Stories about compulsive hoarders and episodes of TLC and A&E’s namesake shows are a peculiar source of fascination.
Hoarding, the mass accumulation and inability to part with seemingly useless, and often times hazardous objects, seems to be a post-modern phenomenon.
Perhaps it’s a byproduct of the rampant material greed and mass advertising that define our consumer-driven culture.
Like gluttony, hoarding is consumption beyond what is needed to sustain one’s well- being to the point where it becomes self-destructive.
As hoarders fill their homes with what they consider objects of value, their lives become increasingly less functional.
Although the goal of material accumulation is to enhance the quality of one’s life, hoarders gradually lose the ability to function in their own homes as clutter interferes with basic living conditions.
Yet I find it remarkably easy to sympathize with hoarders after observing the packrat tendencies of others, including people in my family.
My dad is an avid antiques collector, and I can’t ever remember seeing more than a pathway through the basement or garage of the house where I grew up.
It is the inside of the house where I grew up that looks noticeably different in my baby albums than it does today, and I’m not referring to my dad’s choice of décor.
My mom was a neat freak, like myself, but as my siblings and I grew older, she spent less time in the house, and wasn’t able to keep up with the mass accumulation that unfolded before our eyes.
Out of fairness to my dad, I don’t consider him a serious hoarder and feel he is oftentimes very resourceful in his collecting, usually with the intention of reselling for a profit.
The problem is that he accumulates new things faster than he can get rid of what he already has.
When my mom was diagnosed with terminal cancer seven years ago, my father closed his antique store and started flipping houses to make money, which gave him the flexible schedule he needed to raise three children as a single parent.
But he didn’t stop going to estate sales and auctions, and what he accumulated quickly outgrew the capacity of my family’s home, as he no longer had a store to sell things in.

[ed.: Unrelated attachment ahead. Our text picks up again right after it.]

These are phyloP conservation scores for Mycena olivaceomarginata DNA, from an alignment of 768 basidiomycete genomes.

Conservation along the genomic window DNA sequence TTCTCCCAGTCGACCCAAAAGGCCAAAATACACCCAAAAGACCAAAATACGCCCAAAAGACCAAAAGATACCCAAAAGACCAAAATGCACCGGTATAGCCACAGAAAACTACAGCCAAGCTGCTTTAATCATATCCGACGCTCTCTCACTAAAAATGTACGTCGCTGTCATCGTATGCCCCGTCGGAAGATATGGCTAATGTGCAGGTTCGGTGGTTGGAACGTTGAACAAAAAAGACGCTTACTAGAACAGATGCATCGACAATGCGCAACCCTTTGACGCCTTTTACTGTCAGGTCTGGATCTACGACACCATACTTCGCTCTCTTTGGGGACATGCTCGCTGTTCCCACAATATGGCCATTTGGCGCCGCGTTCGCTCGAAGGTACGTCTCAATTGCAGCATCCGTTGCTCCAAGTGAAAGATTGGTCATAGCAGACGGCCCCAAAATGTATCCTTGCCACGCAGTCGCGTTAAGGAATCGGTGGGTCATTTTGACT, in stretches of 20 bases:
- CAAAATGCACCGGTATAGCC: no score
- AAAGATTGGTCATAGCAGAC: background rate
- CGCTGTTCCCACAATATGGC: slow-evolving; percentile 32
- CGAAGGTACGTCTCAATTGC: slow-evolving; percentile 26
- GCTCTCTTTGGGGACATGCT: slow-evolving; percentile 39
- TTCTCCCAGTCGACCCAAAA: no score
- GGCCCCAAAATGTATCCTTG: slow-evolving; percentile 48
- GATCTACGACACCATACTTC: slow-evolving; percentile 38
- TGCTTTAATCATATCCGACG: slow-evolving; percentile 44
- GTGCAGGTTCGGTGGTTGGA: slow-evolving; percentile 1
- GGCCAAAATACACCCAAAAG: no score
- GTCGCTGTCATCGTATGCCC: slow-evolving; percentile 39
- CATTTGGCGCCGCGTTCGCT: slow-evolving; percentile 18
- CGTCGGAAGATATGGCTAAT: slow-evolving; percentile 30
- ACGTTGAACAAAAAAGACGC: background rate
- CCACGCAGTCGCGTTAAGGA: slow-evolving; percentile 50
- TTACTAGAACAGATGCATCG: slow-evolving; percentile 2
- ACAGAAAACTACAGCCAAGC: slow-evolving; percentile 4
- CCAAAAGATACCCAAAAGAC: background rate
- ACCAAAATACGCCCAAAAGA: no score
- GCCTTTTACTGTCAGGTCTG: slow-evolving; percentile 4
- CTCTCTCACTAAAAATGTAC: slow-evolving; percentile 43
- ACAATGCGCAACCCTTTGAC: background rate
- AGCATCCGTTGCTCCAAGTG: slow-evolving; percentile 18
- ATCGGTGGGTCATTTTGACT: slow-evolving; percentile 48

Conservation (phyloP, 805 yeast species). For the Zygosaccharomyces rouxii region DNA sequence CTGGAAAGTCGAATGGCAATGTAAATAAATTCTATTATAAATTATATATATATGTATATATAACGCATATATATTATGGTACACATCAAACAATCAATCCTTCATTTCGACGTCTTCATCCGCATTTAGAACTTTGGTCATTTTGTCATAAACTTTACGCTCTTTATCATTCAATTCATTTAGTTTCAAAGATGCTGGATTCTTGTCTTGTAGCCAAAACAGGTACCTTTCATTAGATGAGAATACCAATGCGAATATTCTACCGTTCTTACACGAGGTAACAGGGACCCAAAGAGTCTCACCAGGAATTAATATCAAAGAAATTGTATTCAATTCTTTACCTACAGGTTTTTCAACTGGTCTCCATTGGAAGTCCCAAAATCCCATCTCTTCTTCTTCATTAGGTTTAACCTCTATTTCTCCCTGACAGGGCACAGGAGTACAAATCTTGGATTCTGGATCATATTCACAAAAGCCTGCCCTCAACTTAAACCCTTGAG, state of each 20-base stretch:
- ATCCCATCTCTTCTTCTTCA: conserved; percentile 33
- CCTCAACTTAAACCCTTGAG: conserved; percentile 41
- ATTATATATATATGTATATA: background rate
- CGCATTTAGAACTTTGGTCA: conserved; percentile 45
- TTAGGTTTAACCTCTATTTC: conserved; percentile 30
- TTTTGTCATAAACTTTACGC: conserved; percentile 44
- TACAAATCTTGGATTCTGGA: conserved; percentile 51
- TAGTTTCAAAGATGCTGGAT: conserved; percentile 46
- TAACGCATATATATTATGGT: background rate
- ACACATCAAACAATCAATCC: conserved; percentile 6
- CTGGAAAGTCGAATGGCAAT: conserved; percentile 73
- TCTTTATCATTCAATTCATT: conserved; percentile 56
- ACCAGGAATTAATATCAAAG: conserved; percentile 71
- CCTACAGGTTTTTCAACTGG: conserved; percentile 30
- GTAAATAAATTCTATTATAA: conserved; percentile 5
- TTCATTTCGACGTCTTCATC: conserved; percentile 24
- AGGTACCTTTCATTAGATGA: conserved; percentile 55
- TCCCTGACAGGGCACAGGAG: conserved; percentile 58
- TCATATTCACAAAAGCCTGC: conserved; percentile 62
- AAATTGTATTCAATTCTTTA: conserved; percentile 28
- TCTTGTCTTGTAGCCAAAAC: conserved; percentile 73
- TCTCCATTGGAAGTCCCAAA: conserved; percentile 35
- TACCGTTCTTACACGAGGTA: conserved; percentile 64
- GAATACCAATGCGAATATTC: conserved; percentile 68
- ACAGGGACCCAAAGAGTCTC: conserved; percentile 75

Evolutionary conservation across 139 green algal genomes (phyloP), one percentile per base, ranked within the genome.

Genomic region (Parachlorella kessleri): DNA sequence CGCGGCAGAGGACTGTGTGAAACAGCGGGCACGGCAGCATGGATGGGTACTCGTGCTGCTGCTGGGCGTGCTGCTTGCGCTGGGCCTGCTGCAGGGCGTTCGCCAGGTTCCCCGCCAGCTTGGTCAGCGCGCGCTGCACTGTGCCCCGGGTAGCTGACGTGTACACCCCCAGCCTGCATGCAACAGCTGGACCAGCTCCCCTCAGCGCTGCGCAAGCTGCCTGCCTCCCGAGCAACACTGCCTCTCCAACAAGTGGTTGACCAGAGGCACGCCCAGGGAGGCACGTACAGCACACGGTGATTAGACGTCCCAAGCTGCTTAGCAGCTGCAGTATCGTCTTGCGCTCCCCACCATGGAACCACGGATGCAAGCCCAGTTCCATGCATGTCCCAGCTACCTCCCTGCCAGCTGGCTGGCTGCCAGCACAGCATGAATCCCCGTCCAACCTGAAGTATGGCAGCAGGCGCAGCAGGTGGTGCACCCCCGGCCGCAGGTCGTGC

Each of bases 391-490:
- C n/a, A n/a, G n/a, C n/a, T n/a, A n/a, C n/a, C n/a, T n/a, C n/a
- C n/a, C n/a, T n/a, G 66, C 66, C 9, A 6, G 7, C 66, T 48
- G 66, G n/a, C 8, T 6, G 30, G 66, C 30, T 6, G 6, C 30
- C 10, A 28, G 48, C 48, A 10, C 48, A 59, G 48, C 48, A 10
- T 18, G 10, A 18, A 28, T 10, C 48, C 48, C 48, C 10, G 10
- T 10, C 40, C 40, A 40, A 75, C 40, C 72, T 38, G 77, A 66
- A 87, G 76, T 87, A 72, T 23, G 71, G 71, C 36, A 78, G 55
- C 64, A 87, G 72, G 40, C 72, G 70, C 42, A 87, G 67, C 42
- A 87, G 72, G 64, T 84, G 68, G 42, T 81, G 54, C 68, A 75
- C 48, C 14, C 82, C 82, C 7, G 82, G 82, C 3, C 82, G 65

The only three rooms I use in my home are the kitchen, my bedroom and my bathroom, not because the rest of the house is unlivable, but because I’m tired of being confronted with clutter and other people’s messes everywhere I turn.
For this reason, I probably spend 90 percent of my waking hours away from my own home. My bedroom is both a prison and a sanctuary. A prison because when I’m home, I feel trapped due to the condition of the rest of my family’s house, and a sanctuary because it’s the only place that doesn’t have clutter.
Growing up, I was angry with my dad for the same reasons. I rarely invited friends over, and when I did, spent most of the time apologizing for the condition of my home, even though it was out of my control.
I resented my dad, and worked hard to be the cleanest, most organized person possible to avoid becoming like him. (My grandfather was also a collector, so I’ve decided it’s a behavioral trait in my family.)
In doing so, I drove a wedge into our relationship, one I am now working to mend.
For people like my dad, having lots of stuff, even things others may not appreciate, is a form of comfort and security. It’s the realization that he has something he can control at the end of the day regardless of what else happens in life.
Being frustrated with my dad and nagging him to get rid of his stuff didn’t work because he was being told angrily to relinquish control over something he found comfort and satisfaction in doing. In fact, it probably made the problem worse.
Instead, my new approach is to help him replace the sense of comfort he had in material things by loving, supporting and encouraging him to make the life changes he needs.
I can never reasonably expect my family’s house to look like it’s on HGTV, but if I make a few inroads and happen to find our “Mission Accomplished” banner beneath the piles of clutter, I will proudly display it.